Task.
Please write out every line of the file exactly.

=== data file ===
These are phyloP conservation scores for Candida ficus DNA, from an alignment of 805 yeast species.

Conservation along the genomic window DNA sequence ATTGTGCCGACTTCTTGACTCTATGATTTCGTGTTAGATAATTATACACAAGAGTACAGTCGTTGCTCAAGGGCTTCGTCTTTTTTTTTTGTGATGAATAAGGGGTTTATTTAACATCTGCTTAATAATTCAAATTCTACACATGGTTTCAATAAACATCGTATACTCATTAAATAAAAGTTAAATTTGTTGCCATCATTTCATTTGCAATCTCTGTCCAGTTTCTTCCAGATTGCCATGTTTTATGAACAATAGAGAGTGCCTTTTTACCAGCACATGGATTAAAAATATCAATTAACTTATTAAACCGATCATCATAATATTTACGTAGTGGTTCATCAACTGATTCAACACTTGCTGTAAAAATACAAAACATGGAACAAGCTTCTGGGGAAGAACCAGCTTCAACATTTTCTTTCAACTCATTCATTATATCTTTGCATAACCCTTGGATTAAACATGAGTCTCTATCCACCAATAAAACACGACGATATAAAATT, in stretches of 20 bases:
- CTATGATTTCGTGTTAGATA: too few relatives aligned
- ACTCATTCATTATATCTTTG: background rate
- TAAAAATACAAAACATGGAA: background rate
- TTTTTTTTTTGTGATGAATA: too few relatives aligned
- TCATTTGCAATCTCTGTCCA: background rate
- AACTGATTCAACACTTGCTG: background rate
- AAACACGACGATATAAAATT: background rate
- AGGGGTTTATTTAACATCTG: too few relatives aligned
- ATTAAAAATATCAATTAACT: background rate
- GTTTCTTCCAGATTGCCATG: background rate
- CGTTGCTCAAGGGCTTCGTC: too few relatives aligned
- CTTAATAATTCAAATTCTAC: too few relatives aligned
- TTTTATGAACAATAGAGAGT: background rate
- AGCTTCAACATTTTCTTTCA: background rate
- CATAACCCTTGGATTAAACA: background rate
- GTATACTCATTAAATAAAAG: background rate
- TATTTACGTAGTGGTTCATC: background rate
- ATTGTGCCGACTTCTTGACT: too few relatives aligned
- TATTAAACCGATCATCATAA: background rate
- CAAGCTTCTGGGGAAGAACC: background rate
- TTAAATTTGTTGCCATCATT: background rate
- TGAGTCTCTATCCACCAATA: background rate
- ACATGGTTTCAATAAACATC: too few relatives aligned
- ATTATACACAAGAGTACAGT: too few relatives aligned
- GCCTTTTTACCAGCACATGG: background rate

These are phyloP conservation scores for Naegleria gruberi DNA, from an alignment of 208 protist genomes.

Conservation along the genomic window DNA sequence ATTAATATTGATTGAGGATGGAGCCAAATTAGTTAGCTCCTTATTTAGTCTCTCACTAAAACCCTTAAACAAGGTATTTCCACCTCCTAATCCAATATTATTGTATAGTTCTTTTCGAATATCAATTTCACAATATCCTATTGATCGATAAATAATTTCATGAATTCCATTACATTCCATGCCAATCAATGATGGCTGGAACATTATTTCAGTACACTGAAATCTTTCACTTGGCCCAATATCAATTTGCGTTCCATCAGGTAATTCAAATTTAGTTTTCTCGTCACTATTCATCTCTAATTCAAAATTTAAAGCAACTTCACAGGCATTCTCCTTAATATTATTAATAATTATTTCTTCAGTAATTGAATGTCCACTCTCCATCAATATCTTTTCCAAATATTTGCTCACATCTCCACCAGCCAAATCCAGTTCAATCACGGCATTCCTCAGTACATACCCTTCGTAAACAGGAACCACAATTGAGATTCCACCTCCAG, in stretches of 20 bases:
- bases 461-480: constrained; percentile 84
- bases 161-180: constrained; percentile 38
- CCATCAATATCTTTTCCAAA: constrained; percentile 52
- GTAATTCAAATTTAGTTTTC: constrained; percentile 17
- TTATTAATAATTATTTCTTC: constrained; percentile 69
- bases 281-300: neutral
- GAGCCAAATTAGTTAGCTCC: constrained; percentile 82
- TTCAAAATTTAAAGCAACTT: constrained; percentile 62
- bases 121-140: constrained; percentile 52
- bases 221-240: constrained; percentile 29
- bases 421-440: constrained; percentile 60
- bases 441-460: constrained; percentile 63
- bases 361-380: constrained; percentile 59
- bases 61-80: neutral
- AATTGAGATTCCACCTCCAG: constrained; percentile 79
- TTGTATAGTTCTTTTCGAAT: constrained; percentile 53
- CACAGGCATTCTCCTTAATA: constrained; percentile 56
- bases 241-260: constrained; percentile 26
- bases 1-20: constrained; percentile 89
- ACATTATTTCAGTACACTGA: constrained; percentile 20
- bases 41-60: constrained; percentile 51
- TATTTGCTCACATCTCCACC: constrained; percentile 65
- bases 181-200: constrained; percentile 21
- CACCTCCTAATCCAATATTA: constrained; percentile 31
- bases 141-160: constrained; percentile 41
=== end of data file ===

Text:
These are phyloP conservation scores for Candida ficus DNA, from an alignment of 805 yeast species.

Conservation along the genomic window DNA sequence ATTGTGCCGACTTCTTGACTCTATGATTTCGTGTTAGATAATTATACACAAGAGTACAGTCGTTGCTCAAGGGCTTCGTCTTTTTTTTTTGTGATGAATAAGGGGTTTATTTAACATCTGCTTAATAATTCAAATTCTACACATGGTTTCAATAAACATCGTATACTCATTAAATAAAAGTTAAATTTGTTGCCATCATTTCATTTGCAATCTCTGTCCAGTTTCTTCCAGATTGCCATGTTTTATGAACAATAGAGAGTGCCTTTTTACCAGCACATGGATTAAAAATATCAATTAACTTATTAAACCGATCATCATAATATTTACGTAGTGGTTCATCAACTGATTCAACACTTGCTGTAAAAATACAAAACATGGAACAAGCTTCTGGGGAAGAACCAGCTTCAACATTTTCTTTCAACTCATTCATTATATCTTTGCATAACCCTTGGATTAAACATGAGTCTCTATCCACCAATAAAACACGACGATATAAAATT, in stretches of 20 bases:
- CTATGATTTCGTGTTAGATA: too few relatives aligned
- ACTCATTCATTATATCTTTG: background rate
- TAAAAATACAAAACATGGAA: background rate
- TTTTTTTTTTGTGATGAATA: too few relatives aligned
- TCATTTGCAATCTCTGTCCA: background rate
- AACTGATTCAACACTTGCTG: background rate
- AAACACGACGATATAAAATT: background rate
- AGGGGTTTATTTAACATCTG: too few relatives aligned
- ATTAAAAATATCAATTAACT: background rate
- GTTTCTTCCAGATTGCCATG: background rate
- CGTTGCTCAAGGGCTTCGTC: too few relatives aligned
- CTTAATAATTCAAATTCTAC: too few relatives aligned
- TTTTATGAACAATAGAGAGT: background rate
- AGCTTCAACATTTTCTTTCA: background rate
- CATAACCCTTGGATTAAACA: background rate
- GTATACTCATTAAATAAAAG: background rate
- TATTTACGTAGTGGTTCATC: background rate
- ATTGTGCCGACTTCTTGACT: too few relatives aligned
- TATTAAACCGATCATCATAA: background rate
- CAAGCTTCTGGGGAAGAACC: background rate
- TTAAATTTGTTGCCATCATT: background rate
- TGAGTCTCTATCCACCAATA: background rate
- ACATGGTTTCAATAAACATC: too few relatives aligned
- ATTATACACAAGAGTACAGT: too few relatives aligned
- GCCTTTTTACCAGCACATGG: background rate

These are phyloP conservation scores for Naegleria gruberi DNA, from an alignment of 208 protist genomes.

Conservation along the genomic window DNA sequence ATTAATATTGATTGAGGATGGAGCCAAATTAGTTAGCTCCTTATTTAGTCTCTCACTAAAACCCTTAAACAAGGTATTTCCACCTCCTAATCCAATATTATTGTATAGTTCTTTTCGAATATCAATTTCACAATATCCTATTGATCGATAAATAATTTCATGAATTCCATTACATTCCATGCCAATCAATGATGGCTGGAACATTATTTCAGTACACTGAAATCTTTCACTTGGCCCAATATCAATTTGCGTTCCATCAGGTAATTCAAATTTAGTTTTCTCGTCACTATTCATCTCTAATTCAAAATTTAAAGCAACTTCACAGGCATTCTCCTTAATATTATTAATAATTATTTCTTCAGTAATTGAATGTCCACTCTCCATCAATATCTTTTCCAAATATTTGCTCACATCTCCACCAGCCAAATCCAGTTCAATCACGGCATTCCTCAGTACATACCCTTCGTAAACAGGAACCACAATTGAGATTCCACCTCCAG, in stretches of 20 bases:
- bases 461-480: constrained; percentile 84
- bases 161-180: constrained; percentile 38
- CCATCAATATCTTTTCCAAA: constrained; percentile 52
- GTAATTCAAATTTAGTTTTC: constrained; percentile 17
- TTATTAATAATTATTTCTTC: constrained; percentile 69
- bases 281-300: neutral
- GAGCCAAATTAGTTAGCTCC: constrained; percentile 82
- TTCAAAATTTAAAGCAACTT: constrained; percentile 62
- bases 121-140: constrained; percentile 52
- bases 221-240: constrained; percentile 29
- bases 421-440: constrained; percentile 60
- bases 441-460: constrained; percentile 63
- bases 361-380: constrained; percentile 59
- bases 61-80: neutral
- AATTGAGATTCCACCTCCAG: constrained; percentile 79
- TTGTATAGTTCTTTTCGAAT: constrained; percentile 53
- CACAGGCATTCTCCTTAATA: constrained; percentile 56
- bases 241-260: constrained; percentile 26
- bases 1-20: constrained; percentile 89
- ACATTATTTCAGTACACTGA: constrained; percentile 20
- bases 41-60: constrained; percentile 51
- TATTTGCTCACATCTCCACC: constrained; percentile 65
- bases 181-200: constrained; percentile 21
- CACCTCCTAATCCAATATTA: constrained; percentile 31
- bases 141-160: constrained; percentile 41